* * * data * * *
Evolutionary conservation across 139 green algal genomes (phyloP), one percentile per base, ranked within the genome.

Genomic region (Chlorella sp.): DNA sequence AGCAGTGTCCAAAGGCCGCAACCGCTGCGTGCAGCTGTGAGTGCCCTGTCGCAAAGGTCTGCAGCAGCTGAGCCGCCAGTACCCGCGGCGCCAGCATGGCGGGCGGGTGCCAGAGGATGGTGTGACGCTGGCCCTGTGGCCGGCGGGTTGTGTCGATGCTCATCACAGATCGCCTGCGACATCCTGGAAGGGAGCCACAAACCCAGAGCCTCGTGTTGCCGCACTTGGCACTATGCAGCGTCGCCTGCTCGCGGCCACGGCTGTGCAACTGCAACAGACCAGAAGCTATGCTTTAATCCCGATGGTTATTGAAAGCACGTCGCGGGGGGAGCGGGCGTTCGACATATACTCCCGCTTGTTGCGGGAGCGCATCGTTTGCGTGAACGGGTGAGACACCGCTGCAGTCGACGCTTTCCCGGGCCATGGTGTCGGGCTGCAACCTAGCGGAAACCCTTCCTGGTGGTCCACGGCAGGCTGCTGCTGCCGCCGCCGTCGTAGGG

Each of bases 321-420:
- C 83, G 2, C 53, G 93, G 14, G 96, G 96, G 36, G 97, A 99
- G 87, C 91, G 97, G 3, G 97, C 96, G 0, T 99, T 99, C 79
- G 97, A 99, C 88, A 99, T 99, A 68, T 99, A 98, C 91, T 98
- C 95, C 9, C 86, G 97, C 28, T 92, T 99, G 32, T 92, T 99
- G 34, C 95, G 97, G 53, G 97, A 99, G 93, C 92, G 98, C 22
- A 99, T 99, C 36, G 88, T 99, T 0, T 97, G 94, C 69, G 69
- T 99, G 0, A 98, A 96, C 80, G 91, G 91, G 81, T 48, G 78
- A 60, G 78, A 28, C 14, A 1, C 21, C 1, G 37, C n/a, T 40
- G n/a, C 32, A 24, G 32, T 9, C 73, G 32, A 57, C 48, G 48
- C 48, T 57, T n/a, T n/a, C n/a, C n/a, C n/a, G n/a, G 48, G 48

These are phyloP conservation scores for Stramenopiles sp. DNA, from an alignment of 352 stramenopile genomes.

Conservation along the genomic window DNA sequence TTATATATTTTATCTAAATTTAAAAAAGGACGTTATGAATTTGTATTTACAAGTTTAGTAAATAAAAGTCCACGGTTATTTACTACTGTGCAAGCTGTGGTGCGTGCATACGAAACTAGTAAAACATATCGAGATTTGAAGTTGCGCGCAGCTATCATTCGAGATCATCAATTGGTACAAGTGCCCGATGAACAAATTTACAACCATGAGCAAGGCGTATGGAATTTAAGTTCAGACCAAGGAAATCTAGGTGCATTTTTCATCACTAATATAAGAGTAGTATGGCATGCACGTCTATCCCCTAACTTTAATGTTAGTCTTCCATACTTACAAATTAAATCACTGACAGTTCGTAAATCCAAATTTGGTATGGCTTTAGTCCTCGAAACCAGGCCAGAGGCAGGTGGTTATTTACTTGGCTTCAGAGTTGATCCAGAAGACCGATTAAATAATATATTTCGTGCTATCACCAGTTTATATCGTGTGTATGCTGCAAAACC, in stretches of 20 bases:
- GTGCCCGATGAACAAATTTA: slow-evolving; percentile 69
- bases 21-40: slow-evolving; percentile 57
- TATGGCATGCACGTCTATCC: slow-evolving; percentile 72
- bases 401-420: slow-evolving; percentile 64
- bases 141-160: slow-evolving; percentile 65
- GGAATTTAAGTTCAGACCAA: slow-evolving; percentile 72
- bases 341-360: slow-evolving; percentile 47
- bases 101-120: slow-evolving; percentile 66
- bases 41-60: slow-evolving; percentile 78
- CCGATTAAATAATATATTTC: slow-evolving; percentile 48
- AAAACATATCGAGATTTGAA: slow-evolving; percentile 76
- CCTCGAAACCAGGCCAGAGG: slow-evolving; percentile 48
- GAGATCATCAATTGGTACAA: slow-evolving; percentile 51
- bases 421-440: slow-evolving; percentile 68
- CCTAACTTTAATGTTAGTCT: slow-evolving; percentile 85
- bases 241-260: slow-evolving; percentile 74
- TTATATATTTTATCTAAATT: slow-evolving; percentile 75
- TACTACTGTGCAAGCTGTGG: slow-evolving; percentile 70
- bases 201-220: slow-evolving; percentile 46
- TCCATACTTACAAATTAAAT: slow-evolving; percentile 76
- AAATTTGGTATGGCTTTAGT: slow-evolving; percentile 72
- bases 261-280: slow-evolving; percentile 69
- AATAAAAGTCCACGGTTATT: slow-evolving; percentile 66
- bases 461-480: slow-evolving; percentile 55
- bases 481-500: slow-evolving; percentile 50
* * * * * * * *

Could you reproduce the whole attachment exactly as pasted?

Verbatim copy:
Evolutionary conservation across 139 green algal genomes (phyloP), one percentile per base, ranked within the genome.

Genomic region (Chlorella sp.): DNA sequence AGCAGTGTCCAAAGGCCGCAACCGCTGCGTGCAGCTGTGAGTGCCCTGTCGCAAAGGTCTGCAGCAGCTGAGCCGCCAGTACCCGCGGCGCCAGCATGGCGGGCGGGTGCCAGAGGATGGTGTGACGCTGGCCCTGTGGCCGGCGGGTTGTGTCGATGCTCATCACAGATCGCCTGCGACATCCTGGAAGGGAGCCACAAACCCAGAGCCTCGTGTTGCCGCACTTGGCACTATGCAGCGTCGCCTGCTCGCGGCCACGGCTGTGCAACTGCAACAGACCAGAAGCTATGCTTTAATCCCGATGGTTATTGAAAGCACGTCGCGGGGGGAGCGGGCGTTCGACATATACTCCCGCTTGTTGCGGGAGCGCATCGTTTGCGTGAACGGGTGAGACACCGCTGCAGTCGACGCTTTCCCGGGCCATGGTGTCGGGCTGCAACCTAGCGGAAACCCTTCCTGGTGGTCCACGGCAGGCTGCTGCTGCCGCCGCCGTCGTAGGG

Each of bases 321-420:
- C 83, G 2, C 53, G 93, G 14, G 96, G 96, G 36, G 97, A 99
- G 87, C 91, G 97, G 3, G 97, C 96, G 0, T 99, T 99, C 79
- G 97, A 99, C 88, A 99, T 99, A 68, T 99, A 98, C 91, T 98
- C 95, C 9, C 86, G 97, C 28, T 92, T 99, G 32, T 92, T 99
- G 34, C 95, G 97, G 53, G 97, A 99, G 93, C 92, G 98, C 22
- A 99, T 99, C 36, G 88, T 99, T 0, T 97, G 94, C 69, G 69
- T 99, G 0, A 98, A 96, C 80, G 91, G 91, G 81, T 48, G 78
- A 60, G 78, A 28, C 14, A 1, C 21, C 1, G 37, C n/a, T 40
- G n/a, C 32, A 24, G 32, T 9, C 73, G 32, A 57, C 48, G 48
- C 48, T 57, T n/a, T n/a, C n/a, C n/a, C n/a, G n/a, G 48, G 48

These are phyloP conservation scores for Stramenopiles sp. DNA, from an alignment of 352 stramenopile genomes.

Conservation along the genomic window DNA sequence TTATATATTTTATCTAAATTTAAAAAAGGACGTTATGAATTTGTATTTACAAGTTTAGTAAATAAAAGTCCACGGTTATTTACTACTGTGCAAGCTGTGGTGCGTGCATACGAAACTAGTAAAACATATCGAGATTTGAAGTTGCGCGCAGCTATCATTCGAGATCATCAATTGGTACAAGTGCCCGATGAACAAATTTACAACCATGAGCAAGGCGTATGGAATTTAAGTTCAGACCAAGGAAATCTAGGTGCATTTTTCATCACTAATATAAGAGTAGTATGGCATGCACGTCTATCCCCTAACTTTAATGTTAGTCTTCCATACTTACAAATTAAATCACTGACAGTTCGTAAATCCAAATTTGGTATGGCTTTAGTCCTCGAAACCAGGCCAGAGGCAGGTGGTTATTTACTTGGCTTCAGAGTTGATCCAGAAGACCGATTAAATAATATATTTCGTGCTATCACCAGTTTATATCGTGTGTATGCTGCAAAACC, in stretches of 20 bases:
- GTGCCCGATGAACAAATTTA: slow-evolving; percentile 69
- bases 21-40: slow-evolving; percentile 57
- TATGGCATGCACGTCTATCC: slow-evolving; percentile 72
- bases 401-420: slow-evolving; percentile 64
- bases 141-160: slow-evolving; percentile 65
- GGAATTTAAGTTCAGACCAA: slow-evolving; percentile 72
- bases 341-360: slow-evolving; percentile 47
- bases 101-120: slow-evolving; percentile 66
- bases 41-60: slow-evolving; percentile 78
- CCGATTAAATAATATATTTC: slow-evolving; percentile 48
- AAAACATATCGAGATTTGAA: slow-evolving; percentile 76
- CCTCGAAACCAGGCCAGAGG: slow-evolving; percentile 48
- GAGATCATCAATTGGTACAA: slow-evolving; percentile 51
- bases 421-440: slow-evolving; percentile 68
- CCTAACTTTAATGTTAGTCT: slow-evolving; percentile 85
- bases 241-260: slow-evolving; percentile 74
- TTATATATTTTATCTAAATT: slow-evolving; percentile 75
- TACTACTGTGCAAGCTGTGG: slow-evolving; percentile 70
- bases 201-220: slow-evolving; percentile 46
- TCCATACTTACAAATTAAAT: slow-evolving; percentile 76
- AAATTTGGTATGGCTTTAGT: slow-evolving; percentile 72
- bases 261-280: slow-evolving; percentile 69
- AATAAAAGTCCACGGTTATT: slow-evolving; percentile 66
- bases 461-480: slow-evolving; percentile 55
- bases 481-500: slow-evolving; percentile 50